The ‘Lighthouse’ labs that Dido Harding’s companies have set up are officially described as government labs, but they are run by commercial companies and are not subject to the Freedom of Information Act. So we have only leaked documents and reports by disillusioned staff to account for the lack of capacity which has now led to only a third of test results for the general public being returned within 24 hours of taking the test.

It is worth remembering what this failure means in practice: 2/3 of the results were received too late to be really valuable for stopping the spread of the virus by tracing and isolating the infected people and their contacts.

In the first week of September a total of 15,000 positive cases were nonetheless referred to the tracing companies. But here further slippage occurred: the tracers reached only 83% of the 15,000 cases, i.e, 12,000, and of these only some 10,000, or 2/3 of those infected, could provide any details of their contacts.

This yielded a total of 62,000 contacts to be reached. Of the 44,000 of these who were located outside institutions such as care homes or prisons only 64% were reached, and of these only 58%, or about 16,000, were reached within 24 hours. In other words, the test and trace system was reaching just over a third of these contacts early enough for their isolation to be beneficial.

But on top of this the government has no idea how many of those instructed to self-isolate are actually doing so – at the end of May only half of those who tested positive and were told to self-isolate were complying, and it seems rather unlikely that compliance by contacts is any better.

Even an effective test and trace system will not do the key job of controlling the spread of infections if people feel compelled to go on working to make ends meet, and if there is no system to monitor and support compliance. But the government is resolutely failing to come up with adequate financial support for people who can’t afford not to keep working, or any plans for field staff to monitor those who need to self-isolate.

The government’s ideological hostility to state initiatives leaves us prey to a fresh cycle of mismanagement, deaths, and economic suffering. Instead of scrapping its failed outsourcing programme it has signed a further secret contract worth £45 million with Serco for testing stations.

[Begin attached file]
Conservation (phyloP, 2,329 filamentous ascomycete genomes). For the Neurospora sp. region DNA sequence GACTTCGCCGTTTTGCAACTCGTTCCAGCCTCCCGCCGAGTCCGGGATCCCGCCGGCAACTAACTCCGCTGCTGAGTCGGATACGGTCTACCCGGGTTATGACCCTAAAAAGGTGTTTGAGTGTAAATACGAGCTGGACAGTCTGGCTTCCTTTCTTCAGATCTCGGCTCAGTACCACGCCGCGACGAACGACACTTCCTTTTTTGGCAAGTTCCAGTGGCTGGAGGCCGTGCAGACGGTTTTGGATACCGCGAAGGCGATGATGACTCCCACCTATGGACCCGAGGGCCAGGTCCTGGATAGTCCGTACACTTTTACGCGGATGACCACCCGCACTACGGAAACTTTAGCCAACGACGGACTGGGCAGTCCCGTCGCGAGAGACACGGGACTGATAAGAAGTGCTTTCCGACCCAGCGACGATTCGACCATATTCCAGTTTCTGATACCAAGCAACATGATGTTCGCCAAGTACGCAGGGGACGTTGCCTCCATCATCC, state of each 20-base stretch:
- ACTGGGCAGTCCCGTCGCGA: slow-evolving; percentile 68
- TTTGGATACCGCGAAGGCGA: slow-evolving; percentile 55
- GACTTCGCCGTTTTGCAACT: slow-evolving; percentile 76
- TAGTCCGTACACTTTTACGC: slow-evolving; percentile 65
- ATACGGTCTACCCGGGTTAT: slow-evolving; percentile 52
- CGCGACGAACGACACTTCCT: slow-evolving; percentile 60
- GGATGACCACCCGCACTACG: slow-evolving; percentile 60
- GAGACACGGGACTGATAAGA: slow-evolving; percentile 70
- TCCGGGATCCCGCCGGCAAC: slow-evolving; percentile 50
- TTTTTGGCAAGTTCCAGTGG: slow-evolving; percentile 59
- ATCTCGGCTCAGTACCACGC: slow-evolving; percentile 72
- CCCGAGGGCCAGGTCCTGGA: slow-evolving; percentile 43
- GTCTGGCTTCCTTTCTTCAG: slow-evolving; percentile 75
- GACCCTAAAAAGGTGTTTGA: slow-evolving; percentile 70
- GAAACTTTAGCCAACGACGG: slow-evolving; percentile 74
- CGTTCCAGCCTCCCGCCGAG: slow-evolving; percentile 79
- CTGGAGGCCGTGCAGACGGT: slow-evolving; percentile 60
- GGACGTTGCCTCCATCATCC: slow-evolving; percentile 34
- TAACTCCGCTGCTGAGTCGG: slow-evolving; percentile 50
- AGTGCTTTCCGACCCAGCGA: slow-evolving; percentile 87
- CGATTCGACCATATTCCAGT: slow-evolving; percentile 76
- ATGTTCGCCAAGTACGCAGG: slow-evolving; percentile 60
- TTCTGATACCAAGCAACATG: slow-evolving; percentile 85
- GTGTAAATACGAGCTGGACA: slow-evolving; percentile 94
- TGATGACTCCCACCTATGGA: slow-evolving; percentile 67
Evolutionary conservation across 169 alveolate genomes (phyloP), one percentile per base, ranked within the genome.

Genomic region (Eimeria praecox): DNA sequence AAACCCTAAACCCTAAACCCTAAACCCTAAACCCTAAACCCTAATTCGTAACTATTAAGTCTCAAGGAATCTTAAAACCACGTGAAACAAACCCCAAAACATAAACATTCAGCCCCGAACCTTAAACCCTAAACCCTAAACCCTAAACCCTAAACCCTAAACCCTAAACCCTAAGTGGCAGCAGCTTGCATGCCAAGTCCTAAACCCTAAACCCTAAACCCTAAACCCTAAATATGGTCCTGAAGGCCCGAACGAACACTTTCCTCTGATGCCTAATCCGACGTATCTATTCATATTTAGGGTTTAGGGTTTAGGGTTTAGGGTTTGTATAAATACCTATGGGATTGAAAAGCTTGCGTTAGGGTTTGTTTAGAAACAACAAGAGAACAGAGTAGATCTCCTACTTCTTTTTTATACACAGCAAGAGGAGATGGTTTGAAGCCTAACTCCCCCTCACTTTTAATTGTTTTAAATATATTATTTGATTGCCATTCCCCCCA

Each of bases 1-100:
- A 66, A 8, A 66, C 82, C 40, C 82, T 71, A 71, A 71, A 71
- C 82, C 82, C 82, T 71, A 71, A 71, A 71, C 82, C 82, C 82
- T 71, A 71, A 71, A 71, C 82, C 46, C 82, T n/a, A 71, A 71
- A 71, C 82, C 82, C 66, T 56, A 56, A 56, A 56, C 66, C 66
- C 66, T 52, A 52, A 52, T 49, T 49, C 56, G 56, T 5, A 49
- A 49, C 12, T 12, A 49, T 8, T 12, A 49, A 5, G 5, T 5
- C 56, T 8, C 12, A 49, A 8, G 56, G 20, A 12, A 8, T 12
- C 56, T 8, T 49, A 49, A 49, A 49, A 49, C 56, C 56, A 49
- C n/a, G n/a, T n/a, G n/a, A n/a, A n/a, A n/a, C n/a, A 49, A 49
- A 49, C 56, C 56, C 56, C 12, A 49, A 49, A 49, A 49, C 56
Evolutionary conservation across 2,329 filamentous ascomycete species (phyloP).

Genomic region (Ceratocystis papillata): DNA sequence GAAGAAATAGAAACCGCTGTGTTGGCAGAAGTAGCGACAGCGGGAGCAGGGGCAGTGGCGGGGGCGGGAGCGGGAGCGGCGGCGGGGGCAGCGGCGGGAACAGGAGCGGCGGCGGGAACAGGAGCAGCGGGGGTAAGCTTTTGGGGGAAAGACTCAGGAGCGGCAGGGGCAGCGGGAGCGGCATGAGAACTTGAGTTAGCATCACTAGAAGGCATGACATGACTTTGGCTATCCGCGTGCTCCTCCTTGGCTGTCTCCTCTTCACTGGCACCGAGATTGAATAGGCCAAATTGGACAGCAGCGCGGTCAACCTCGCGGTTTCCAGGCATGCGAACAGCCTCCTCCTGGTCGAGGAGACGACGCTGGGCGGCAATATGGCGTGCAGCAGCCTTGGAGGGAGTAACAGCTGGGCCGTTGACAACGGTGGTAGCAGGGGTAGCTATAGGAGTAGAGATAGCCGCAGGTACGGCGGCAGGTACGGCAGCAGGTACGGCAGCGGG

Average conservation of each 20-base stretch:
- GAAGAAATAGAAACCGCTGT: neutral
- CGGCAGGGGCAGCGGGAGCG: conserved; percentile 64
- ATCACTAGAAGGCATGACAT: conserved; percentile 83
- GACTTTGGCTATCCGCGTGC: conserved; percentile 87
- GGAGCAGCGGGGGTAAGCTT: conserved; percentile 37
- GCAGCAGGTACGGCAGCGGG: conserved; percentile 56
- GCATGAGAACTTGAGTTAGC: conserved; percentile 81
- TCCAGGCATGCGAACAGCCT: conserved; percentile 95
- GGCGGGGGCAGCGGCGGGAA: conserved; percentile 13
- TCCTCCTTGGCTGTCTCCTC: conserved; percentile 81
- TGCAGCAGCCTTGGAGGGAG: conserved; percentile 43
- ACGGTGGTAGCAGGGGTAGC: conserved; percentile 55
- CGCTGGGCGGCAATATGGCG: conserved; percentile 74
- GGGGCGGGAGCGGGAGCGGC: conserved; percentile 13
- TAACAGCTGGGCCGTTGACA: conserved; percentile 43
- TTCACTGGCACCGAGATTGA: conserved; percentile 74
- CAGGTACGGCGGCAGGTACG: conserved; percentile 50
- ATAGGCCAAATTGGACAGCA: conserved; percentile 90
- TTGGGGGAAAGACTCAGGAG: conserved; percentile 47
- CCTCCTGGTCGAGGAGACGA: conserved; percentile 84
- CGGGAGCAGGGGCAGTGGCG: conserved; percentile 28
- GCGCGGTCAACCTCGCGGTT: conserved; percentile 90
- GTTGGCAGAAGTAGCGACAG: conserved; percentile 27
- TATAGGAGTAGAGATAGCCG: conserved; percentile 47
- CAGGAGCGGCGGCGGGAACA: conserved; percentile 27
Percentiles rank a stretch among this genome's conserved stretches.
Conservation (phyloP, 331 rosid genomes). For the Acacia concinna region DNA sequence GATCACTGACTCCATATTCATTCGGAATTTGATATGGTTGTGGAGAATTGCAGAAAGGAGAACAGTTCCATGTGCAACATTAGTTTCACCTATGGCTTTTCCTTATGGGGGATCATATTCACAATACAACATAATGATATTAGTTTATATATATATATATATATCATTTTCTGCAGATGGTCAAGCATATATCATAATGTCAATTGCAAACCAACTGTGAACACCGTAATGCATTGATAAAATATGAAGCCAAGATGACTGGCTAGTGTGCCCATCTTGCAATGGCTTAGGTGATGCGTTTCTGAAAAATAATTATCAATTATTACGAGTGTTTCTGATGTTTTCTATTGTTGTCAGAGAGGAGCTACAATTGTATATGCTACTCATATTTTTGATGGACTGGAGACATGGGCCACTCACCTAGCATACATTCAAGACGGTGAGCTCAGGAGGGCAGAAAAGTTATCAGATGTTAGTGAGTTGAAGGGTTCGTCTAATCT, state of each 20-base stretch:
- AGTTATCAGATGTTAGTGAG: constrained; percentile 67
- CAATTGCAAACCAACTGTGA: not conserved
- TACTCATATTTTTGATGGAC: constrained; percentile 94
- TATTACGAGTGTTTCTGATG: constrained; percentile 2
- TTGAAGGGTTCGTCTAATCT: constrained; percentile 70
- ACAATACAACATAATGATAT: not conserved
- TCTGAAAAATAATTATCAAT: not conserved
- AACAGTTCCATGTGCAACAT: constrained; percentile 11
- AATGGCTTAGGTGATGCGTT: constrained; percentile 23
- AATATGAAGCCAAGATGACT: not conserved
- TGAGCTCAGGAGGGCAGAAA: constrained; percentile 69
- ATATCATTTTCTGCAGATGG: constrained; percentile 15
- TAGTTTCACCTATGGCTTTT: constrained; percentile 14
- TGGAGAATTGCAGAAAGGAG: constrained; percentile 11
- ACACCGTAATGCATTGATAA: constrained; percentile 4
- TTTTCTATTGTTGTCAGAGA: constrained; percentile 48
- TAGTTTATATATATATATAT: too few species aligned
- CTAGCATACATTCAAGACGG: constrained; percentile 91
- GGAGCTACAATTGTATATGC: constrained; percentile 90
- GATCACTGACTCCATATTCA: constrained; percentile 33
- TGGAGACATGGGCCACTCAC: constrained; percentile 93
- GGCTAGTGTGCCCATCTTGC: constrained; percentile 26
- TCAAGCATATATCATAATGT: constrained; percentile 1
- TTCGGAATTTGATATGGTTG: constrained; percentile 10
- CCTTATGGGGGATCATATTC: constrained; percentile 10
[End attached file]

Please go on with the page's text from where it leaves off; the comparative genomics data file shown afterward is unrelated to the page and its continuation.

There is an additional reason to feel angered by the government’s failings: up to 20% of the results of the current swab test are thought to be false negatives. This makes combatting the virus additionally challenging and means that efficient use of the results from those who do test positive is even more crucial.

We have very limited clinical weapons to fight the virus with, and depend on the basic processes of disease management being conducted with the maximum efficiency and precision. There should be no room, in a war for survival, for ‘backlogs’, empty promises, or misrepresentations of the state of the struggle.

The plain truth is that a government that loves to talk about security has failed to keep us safe, and is now failing again. It has outsourced our security to private companies and lies about the consequences of their incompetence. It uses military language but does not really see the pandemic as anything like a war.

Its mind is on politics and the next election, not on the thousands of families, few of them living in conditions familiar to ministers, who are paying the cost. The scale of this massive failure to protect the population, and the reasons for it, must be clearly registered. Accepting official deceit with a cynical shrug is not something we can afford.

About the Author

Colin Leys is the co-chair of the Centre for Health and the Public Interest (CHPI), an independent think-tank on health and social care policy. He is also an emeritus professor of political studies at Queen's University, Canada.